Business, Economics and Jobs

Abercrombie & Fitch wants clothes off MTV's "Jersey Shore" over brand concerns


Sammi 'Sweetheart' Gianicola, Deena Nicole Cortese, Ronnie Ortiz Magro, Mike 'The Situation' Sorrentino, Paul 'Pauly D' DelVecchio, Nicole 'Snooki' Polizzi, Jenny 'JWoww' Farley and Vinny Guadagnino attend 'Jersey Shore' photocall on May 19, 2011 in Florence, Italy. Teen clothing retailer Abercrombie & Fitch Co has offered to pay Jersey Shore cast members to stop wearing its clothes.


Elisabetta Villa

Abercrombie & Fitch has offered to pay "Jersey Shore" cast members to stop wearing its clothes, creating a “Situation” praised by Wall Street analysts and sparking tongue-in-cheek reports.

The preppy teen clothing retailer issued a news release saying it is “deeply concerned” that the hit MTV show's Michael “The Situation” Sorrentino could significantly damage the brand’s “aspirational nature” by wearing Abercrombie clothing.

Abercrombie & Fitch previously sold T-shirts with the words “The Fitchuation” and appeared to embrace the "Jersey Shore" fashion connection, Reuters says. But the company has done an about face in what some described as a publicity stunt in the back-to-school shopping season.

The stock price for Abercrombie & Fitch (ANF) fell 7 percent on Wednesday, the first day of trading after the offer to Jersey Shore cast members of “substantial payment” if they stop wearing Abercrombie-branded clothes.

More from GlobalPost: "Jersey Shore" washes up in Italy; Italians divided about whether to roll out the red carpet for their long-lost relatives

Analysts noted that the reason for the stock decline — A&F was among the hardest hit issues in the S&P 500 SPX — was not the unusual request to "Jersey Store," as some might like to believe, but rather it was attributed to cautious comments by management following the release of a better-than-expected quarterly earnings report.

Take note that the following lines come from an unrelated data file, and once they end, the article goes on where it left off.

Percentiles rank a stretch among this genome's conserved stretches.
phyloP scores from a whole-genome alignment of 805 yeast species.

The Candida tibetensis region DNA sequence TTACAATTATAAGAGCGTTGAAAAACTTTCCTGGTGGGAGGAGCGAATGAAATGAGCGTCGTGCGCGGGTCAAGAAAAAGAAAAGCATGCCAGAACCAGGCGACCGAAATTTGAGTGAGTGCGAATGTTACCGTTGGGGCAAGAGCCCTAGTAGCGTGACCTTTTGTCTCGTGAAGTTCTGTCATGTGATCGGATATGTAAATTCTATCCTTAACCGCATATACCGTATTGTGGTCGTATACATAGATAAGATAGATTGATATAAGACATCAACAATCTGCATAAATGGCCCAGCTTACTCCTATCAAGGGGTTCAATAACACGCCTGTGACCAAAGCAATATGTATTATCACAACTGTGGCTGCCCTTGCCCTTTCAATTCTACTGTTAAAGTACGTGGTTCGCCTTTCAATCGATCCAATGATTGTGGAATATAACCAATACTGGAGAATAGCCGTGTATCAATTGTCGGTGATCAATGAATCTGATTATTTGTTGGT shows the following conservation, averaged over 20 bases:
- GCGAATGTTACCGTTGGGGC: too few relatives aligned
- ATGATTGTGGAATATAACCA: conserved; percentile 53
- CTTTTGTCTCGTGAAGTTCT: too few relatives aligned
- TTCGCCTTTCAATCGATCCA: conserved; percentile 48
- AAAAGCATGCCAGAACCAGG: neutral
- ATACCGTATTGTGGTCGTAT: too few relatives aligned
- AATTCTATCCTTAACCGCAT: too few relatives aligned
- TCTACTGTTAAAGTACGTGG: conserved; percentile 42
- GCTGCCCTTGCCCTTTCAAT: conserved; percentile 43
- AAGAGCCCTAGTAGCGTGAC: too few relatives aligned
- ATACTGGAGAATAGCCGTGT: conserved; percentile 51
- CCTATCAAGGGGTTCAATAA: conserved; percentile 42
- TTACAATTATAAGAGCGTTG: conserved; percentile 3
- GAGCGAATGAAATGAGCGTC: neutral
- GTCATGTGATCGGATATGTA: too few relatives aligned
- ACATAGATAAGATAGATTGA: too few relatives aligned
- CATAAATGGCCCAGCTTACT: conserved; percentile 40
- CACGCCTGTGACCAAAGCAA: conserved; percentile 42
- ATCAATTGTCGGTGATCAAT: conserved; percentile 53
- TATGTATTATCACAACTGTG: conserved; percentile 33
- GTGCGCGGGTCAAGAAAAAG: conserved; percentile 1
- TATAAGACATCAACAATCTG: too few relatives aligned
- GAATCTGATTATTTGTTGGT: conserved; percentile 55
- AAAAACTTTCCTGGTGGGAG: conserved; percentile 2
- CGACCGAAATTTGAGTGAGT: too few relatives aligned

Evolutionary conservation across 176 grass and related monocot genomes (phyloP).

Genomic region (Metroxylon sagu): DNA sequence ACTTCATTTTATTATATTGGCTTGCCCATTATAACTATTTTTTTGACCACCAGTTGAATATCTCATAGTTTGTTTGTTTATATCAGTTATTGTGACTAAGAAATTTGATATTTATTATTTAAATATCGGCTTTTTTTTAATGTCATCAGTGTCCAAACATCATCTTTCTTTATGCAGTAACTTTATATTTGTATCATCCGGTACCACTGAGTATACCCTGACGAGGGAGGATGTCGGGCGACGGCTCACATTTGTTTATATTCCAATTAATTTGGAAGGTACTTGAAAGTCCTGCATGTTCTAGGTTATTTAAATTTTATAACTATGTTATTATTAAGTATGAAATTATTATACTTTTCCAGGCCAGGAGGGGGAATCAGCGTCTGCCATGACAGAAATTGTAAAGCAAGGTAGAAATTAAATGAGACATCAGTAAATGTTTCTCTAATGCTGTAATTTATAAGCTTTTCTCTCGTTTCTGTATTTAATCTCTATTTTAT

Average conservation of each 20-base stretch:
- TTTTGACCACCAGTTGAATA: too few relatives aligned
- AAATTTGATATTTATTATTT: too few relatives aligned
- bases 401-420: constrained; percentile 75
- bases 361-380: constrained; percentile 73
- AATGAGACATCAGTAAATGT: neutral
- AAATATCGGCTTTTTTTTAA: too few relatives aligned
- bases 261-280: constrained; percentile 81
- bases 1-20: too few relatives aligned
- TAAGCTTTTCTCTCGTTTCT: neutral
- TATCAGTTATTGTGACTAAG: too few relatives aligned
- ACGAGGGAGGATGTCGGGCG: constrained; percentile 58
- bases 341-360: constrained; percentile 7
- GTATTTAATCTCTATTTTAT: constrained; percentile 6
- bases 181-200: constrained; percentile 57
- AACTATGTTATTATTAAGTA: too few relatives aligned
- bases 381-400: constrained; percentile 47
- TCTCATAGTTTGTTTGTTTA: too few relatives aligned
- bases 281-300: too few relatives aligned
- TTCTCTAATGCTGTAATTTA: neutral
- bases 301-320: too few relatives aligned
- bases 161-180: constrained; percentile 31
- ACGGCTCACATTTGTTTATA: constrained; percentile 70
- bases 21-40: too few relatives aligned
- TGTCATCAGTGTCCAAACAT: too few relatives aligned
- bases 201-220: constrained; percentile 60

In a conference call, Abercrombie Chairman and CEO Mike Jefferies worried investors by noting that “costing pressures will be greater in the second half of the year, and macroeconomic uncertainty has increased.”

This was enough to roil investors despite Abercrombie & Fitch reporting quarterly earnings that beat analysts’ expectations, with a 64 percent surge in net profit of $32 million, or earnings of 35 cents per share, Reuters reports.

Analysts reacted positively to the company's "Jersey Shore" news release.

“We applaud the decision to dissociate A&F brands from “The Jersey Shore” characters. Especially overseas, this is a proactive step to help maintain the brand’s emerging position as the beacon of casual American luxury. This is particularly important given that “The Jersey Shore” has taken its in-your-face, over-the-top antics to Florence, Italy this year for season 4,” wrote ISI’s Omar Saad, according to the Wall Street Journal.

Wall Street Strategies analyst Brian Sozzi wrote: "Management may be correct in asking (and offering to pay) the cast of 'Jersey Shore' to stop donning its logo-wear. It doesn't need the infusion of MTV and side-job dollars from the 'Jersey Shore' crew, if 2Q11 was any indication."

"No love for 'Jersey Shore!'" Nomura Securities Analyst Peter Lejuez wrote, according to Reuters.

The request to "Jersey Shore" came in a news release issued by the company’s Brand Senses Department, and posted on the corporate website.

"We are deeply concerned that Mr. Sorrentino's association with our brand could cause significant damage to our image," the release said. "We understand that the show is for entertainment purposes, but believe this association is contrary to the aspirational nature of our brand, and may be distressing to many of our fans."

"Jersey Shore," currently in its fourth season, which has seen the cast relocate to Italy, has drawn criticism for depicting Italian-Americans as drunken, promiscuous, and obsessed with partying, tanning booths and gyms.